The "additional funding of €4 million to help address the service needs of school-leavers in 2013" is additional over what was provided in 2012, but not over what was provided in 2011 or 2010 because there was a complete cut in 2012. The way the Government amendment is presented is fundamentally dishonest. The HSE had to meet those needs out of its own budget.

This afternoon I raised the issue of therapy services. The Minister of State, Deputy White, told me that the €20 million would be ring-fenced and would be spent. The longer we go into the year, the more that €20 million is at risk. I am not convinced there is not a risk to it because there was no risk to it last year until it disappeared into thin air. Once we reach the second half of the year, everybody is scratching around their budgets to see where they can get money. If the people budgeted for are not employed, then it gives the HSE an argument. New university courses were added in addition to the TCD course to ensure we had enough speech and language therapists. There is no shortage of people to take up these jobs. However, there is a postcode lottery in terms of the services available.

For example, there is no community-based adult speech and language therapy service in the Kildare-west Wicklow area, which means any person over 18 years who has an impairment receives no service whatsoever. There is no list to which a child with occupational therapy needs who has left primary school can be added. Yesterday, I met a parent of a child with Asperger's, dyspraxia and a morbid mood disorder. There is no service available to that child. A young child on a waiting list for two years for speech and language therapy on reaching the top of that list is given six weeks' therapy on a once weekly basis. This means that a child with communication, eating, drinking or swallowing needs receives the same amount of therapy as a child with a significant developmental delay or disorder. A child who requires further therapy is returned to the bottom of the list and could be years waiting for a further six weeks' therapy.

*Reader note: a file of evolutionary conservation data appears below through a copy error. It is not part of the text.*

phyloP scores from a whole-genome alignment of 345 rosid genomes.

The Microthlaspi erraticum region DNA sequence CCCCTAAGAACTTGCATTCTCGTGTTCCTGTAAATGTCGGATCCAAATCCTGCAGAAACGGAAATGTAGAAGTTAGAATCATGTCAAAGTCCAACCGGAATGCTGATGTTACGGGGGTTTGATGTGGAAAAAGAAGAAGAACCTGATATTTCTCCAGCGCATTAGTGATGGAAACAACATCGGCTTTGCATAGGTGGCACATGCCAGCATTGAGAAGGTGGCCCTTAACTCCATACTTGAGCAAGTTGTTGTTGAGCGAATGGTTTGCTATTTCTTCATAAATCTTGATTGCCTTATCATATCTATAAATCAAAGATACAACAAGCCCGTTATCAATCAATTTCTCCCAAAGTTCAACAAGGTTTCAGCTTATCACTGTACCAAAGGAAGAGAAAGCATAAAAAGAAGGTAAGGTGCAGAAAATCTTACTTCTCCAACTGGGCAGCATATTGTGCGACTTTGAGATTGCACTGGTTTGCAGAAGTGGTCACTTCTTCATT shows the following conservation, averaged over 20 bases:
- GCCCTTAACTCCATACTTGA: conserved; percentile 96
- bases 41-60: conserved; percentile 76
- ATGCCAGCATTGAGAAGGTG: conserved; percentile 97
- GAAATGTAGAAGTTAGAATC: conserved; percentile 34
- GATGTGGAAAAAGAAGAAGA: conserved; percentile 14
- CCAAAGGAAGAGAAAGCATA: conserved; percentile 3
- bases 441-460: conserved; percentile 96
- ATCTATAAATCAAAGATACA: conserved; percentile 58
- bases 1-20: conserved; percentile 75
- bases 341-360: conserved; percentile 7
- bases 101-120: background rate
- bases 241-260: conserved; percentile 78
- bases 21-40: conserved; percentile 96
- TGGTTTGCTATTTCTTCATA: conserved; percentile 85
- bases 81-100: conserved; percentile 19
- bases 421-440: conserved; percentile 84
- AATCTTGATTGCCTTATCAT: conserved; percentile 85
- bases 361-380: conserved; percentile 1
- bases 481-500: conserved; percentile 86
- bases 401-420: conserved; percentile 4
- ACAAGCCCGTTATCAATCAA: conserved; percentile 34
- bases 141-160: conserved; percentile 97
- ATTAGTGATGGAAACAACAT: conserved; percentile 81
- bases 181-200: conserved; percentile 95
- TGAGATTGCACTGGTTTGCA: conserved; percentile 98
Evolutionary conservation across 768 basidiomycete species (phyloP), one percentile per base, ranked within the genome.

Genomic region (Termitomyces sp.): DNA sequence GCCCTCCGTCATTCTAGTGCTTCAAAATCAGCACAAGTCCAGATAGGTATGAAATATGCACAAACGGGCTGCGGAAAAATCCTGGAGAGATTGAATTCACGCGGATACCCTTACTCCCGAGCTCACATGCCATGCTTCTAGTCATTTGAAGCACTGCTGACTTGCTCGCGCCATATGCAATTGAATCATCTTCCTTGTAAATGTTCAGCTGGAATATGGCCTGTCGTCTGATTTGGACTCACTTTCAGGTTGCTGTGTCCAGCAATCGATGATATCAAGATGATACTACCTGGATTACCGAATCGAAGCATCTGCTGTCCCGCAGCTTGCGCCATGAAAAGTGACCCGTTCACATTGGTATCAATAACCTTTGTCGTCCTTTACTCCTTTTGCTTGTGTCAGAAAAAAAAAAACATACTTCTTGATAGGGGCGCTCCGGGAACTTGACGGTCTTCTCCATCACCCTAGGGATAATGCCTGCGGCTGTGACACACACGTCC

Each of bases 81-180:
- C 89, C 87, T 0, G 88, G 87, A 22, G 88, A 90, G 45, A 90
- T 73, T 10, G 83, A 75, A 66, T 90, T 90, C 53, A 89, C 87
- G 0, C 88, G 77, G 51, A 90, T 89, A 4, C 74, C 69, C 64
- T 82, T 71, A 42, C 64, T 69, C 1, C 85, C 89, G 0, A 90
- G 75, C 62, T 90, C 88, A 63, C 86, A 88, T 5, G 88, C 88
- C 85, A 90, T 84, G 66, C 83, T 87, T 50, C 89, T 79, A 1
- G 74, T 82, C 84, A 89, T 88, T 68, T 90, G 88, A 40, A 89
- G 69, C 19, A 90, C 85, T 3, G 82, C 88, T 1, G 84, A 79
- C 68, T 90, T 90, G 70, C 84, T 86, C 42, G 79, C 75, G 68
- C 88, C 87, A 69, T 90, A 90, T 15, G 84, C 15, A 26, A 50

I am constantly told by parents that there is no service available to their children. These children are not even counted in the system. For example, Beechpark services which offers support services to schools with special classes for children with autism and Asperger's is not taking on new schools because it does not have the staff required to provide the additional service. I hope that these therapists will come on stream quickly.

In my view, there is a system failure in terms of the design of services. I referred to this issue during the debate on the Health Service Executive (Governance) Bill 2012. Unless we address this issue and have an equality of service across the country we are on a hiding to nothing and will always have system failure.

I join in congratulating Deputy Finian McGrath for once again bringing to our notice the plight of people with disabilities, the continuous neglect of them by Government and its willingness to inflict cutbacks on them.